Keep in mind that the following is being written by an avid Met fan, who vividly remembers shouting at the T.V. like a mad man when Endy Chavez made one of the greatest catches of all time in 2006, even more vividly remembers sitting in the seats of Shea on September 30th 2007 as the Mets finished their painful collapse and let the Phillies steal the division, and who more than anything just really hates Chase Utley. Some part of me must have been having acid flashbacks to 07′, because when I saw the graying, 36 year-old, washed-up, bench player step up to the plate I was terrified. I felt certain that something bad was about to happen, and something certainly did. After he laced a single into right field to move Kike Hernandez to third, Howie Kendrick came to bat. Kendrick hit a soft line drive up the middle that caught the tip of Bartolo Colon’s glove and was fielded by Daniel Murphy. Because he was ranging to his right, Murphy’s throw to second was a bit behind Ruben Tejada. Tejada spun to catch it, exposing his back. Meanwhile Chase Utley came in with a takeout slide to break up the double play and, to put it eloquently, absolutely wrecked Tejada. The tying run scorde on the play, and Chase eventually came around to score the lead run for the Dodgers. Utley was later hit with a two-game suspension.

However:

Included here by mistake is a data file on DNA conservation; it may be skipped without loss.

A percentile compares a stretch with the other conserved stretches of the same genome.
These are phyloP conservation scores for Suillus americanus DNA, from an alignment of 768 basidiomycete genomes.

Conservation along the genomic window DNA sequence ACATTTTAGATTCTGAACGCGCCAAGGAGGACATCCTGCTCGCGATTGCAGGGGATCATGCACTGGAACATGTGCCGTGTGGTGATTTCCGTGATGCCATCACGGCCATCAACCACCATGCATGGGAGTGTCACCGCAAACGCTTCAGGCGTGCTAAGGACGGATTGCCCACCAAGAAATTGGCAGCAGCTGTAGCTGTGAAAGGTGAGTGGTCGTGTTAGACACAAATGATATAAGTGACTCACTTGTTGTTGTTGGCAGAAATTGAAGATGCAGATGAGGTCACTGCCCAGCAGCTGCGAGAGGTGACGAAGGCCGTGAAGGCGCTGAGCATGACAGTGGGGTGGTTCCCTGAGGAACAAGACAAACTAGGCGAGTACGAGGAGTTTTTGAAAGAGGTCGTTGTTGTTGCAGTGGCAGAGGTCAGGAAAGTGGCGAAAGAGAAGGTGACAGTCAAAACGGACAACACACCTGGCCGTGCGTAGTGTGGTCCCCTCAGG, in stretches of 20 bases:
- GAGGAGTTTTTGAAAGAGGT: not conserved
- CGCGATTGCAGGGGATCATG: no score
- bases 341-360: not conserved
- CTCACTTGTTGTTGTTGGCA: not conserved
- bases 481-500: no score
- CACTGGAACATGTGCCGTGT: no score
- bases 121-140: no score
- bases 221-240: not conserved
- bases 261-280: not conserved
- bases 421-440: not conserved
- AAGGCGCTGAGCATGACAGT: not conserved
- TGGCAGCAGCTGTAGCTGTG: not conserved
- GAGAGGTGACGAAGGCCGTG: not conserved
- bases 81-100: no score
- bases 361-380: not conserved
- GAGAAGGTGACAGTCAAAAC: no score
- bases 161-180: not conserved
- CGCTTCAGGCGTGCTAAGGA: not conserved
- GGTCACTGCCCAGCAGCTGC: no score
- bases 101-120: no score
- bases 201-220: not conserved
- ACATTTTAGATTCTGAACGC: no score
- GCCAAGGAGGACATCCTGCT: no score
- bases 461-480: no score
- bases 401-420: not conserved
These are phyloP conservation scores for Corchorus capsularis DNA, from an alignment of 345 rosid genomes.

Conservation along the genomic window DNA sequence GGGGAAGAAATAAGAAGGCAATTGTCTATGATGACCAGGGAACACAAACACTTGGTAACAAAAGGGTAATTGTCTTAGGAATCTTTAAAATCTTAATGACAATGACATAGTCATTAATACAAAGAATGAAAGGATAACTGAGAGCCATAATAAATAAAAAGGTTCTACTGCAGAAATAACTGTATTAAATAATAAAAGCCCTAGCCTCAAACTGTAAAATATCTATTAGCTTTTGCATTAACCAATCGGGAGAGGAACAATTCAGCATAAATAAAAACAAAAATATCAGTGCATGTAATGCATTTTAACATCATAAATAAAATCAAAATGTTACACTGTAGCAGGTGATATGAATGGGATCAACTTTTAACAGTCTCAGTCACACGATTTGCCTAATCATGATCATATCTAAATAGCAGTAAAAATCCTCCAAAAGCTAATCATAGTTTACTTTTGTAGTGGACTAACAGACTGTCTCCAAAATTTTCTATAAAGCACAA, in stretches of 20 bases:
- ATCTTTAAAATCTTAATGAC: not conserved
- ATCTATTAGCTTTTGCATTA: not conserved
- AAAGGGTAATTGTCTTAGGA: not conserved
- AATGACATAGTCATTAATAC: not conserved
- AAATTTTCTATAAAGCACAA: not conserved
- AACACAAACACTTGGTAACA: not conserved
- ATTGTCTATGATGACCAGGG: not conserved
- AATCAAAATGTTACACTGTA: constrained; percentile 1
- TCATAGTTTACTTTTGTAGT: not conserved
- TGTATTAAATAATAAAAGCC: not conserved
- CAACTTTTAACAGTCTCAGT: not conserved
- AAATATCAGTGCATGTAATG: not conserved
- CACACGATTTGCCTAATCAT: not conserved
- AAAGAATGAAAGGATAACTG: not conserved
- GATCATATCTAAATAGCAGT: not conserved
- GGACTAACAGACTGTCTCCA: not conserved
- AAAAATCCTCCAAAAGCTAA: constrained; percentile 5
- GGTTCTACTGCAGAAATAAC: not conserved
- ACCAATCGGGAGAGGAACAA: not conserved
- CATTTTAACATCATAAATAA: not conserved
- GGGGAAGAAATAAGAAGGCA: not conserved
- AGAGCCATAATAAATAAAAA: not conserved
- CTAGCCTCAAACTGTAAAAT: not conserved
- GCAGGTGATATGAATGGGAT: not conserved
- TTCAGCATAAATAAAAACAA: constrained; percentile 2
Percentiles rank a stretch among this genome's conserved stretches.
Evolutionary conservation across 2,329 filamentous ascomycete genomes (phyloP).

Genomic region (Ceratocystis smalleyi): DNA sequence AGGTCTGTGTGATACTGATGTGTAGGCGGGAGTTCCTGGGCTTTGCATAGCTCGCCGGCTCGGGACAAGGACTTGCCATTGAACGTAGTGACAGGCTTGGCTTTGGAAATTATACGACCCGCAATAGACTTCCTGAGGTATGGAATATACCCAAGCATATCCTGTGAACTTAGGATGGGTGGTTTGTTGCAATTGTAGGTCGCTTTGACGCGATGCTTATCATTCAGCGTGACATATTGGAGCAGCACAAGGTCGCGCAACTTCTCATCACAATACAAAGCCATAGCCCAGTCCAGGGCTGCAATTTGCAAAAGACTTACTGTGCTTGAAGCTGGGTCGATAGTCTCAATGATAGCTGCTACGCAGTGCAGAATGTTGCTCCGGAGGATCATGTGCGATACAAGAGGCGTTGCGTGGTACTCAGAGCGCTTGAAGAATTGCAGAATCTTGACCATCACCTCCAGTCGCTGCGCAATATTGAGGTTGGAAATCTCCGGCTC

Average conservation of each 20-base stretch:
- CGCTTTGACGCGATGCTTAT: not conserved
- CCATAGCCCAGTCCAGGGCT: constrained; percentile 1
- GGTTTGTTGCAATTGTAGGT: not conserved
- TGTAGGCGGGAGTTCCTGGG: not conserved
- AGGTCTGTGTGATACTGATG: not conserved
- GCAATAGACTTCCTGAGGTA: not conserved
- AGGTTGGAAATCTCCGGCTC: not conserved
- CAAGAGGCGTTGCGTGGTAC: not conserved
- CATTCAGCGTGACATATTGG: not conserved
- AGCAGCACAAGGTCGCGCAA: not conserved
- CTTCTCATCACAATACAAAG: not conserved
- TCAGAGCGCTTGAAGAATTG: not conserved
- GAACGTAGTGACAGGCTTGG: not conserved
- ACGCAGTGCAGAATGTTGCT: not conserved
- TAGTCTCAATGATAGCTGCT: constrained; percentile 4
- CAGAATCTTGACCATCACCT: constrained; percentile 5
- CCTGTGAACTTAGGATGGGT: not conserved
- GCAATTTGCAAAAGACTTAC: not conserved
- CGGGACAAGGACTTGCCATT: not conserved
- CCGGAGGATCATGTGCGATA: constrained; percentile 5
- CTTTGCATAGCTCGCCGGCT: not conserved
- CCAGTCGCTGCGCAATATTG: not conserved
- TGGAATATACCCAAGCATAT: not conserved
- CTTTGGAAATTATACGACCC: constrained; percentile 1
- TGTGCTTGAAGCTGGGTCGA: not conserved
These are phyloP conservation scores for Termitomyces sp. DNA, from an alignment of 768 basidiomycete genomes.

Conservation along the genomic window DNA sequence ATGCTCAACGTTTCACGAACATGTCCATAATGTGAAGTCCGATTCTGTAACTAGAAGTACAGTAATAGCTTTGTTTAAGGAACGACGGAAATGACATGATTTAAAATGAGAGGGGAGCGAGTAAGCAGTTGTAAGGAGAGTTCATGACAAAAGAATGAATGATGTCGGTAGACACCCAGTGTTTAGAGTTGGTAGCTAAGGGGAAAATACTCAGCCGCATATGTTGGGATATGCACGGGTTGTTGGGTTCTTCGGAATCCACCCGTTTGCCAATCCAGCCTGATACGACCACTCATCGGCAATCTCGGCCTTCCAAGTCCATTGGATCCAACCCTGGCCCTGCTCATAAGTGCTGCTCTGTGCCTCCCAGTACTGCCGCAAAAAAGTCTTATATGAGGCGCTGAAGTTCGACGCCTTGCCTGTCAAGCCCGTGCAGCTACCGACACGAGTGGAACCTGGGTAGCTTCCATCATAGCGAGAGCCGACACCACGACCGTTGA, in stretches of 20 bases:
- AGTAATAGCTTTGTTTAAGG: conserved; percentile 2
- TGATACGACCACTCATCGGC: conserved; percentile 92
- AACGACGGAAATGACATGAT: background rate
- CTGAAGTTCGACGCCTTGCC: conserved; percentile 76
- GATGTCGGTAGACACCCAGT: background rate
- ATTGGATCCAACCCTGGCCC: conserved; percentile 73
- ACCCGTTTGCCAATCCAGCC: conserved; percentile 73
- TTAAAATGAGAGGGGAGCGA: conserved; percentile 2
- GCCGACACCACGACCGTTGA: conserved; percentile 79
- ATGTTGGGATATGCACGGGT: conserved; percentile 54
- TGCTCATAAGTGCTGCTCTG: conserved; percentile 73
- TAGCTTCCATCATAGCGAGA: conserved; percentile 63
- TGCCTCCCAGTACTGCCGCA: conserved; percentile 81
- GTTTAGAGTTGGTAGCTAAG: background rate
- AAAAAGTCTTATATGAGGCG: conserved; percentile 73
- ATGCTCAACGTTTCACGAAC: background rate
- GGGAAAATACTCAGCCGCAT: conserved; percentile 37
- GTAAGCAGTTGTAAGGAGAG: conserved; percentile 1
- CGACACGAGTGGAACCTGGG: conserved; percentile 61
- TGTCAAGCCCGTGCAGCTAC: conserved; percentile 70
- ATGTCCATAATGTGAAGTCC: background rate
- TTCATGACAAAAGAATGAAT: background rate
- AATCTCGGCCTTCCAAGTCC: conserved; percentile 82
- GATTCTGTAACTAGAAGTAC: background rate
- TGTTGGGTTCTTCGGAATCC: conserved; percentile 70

Utley did nothing wrong. It’s a shame that Ruben was injured on the play, and it’s a shame that the Mets lost the game because of the play. But that does not make what Chase Utley did anything more than a routine takeout slide. It’s a veteran move and it was late in a playoff game trailing by one. I can’t say that every other player would’ve done it, but I absolutely can say that had he not, I would’ve been yelling joyfully at the T.V. “Why didn’t he go in with a takeout slide, he’s gonna hear it from Mattingly!” He made an attempt for the base (although neither he nor Tejada could reach it, but we’ll get to that later), and even though it may have been a bit half-hearted the ump decided not to call base-runner interference. This begs the question: what is he being suspended for? Takeout slides are legal or illegal by the umpire’s discretion, usually because he has deemed that the runner was or was not making a legitimate play for the base. Meaning, by definition of the rules, he did nothing wrong. Utley was well within his rights according to the league rules, which leads me heavily towards believing that he is being punished more for Ruben Tejada’s injury than for his own actions. More than anything, all of this just means that several rule changes are in order. If the MLB wants to protect its players, then instead of punishing a player for a play that the umpire deemed legal (and which every umpire in baseball ALWAYS deems legal) because of the backlash they received from every casual baseball fan who happens to have a couch, t.v., and twitter, they should either make such plays illegal when the fielder’s back is turned or simply become stricter on these plays. Start calling it an intentional interference, and people will probably stop doing it. This is without even getting into the ridiculous idiosyncrasies of appeal plays, which is the only instant where we decide that what happens on the field is for some reason outside of the umpire’s jurisdiction. The video review clearly showed that Utley did not touch second base and abandoned the base path, but because of the nuances of appeal plays (if your interested it is very tedious but google-able information) the umpires hands’ were tied and in a fashion very reminiscent of the Dez Bryant nonsense from last year’s NFL Playoffs. Furthermore, the rule cited when punishing Utley [Rule 5,09 (a)(13)] says that if the umpire judges his actions as illegal for intentionally interfering with a fielder then the batter is called out. This clearly did not happen. So if Chase Utley did something wrong, then the appropriate course of action should have been to punish him on the field, not off of it, and to at least make sure that it does not happen in the future (which so far the league has taken no real steps towards). I’m sure the Mets would preferred that, I’m sure Ruben Tejada would prefer that, and I’m quite certain I would.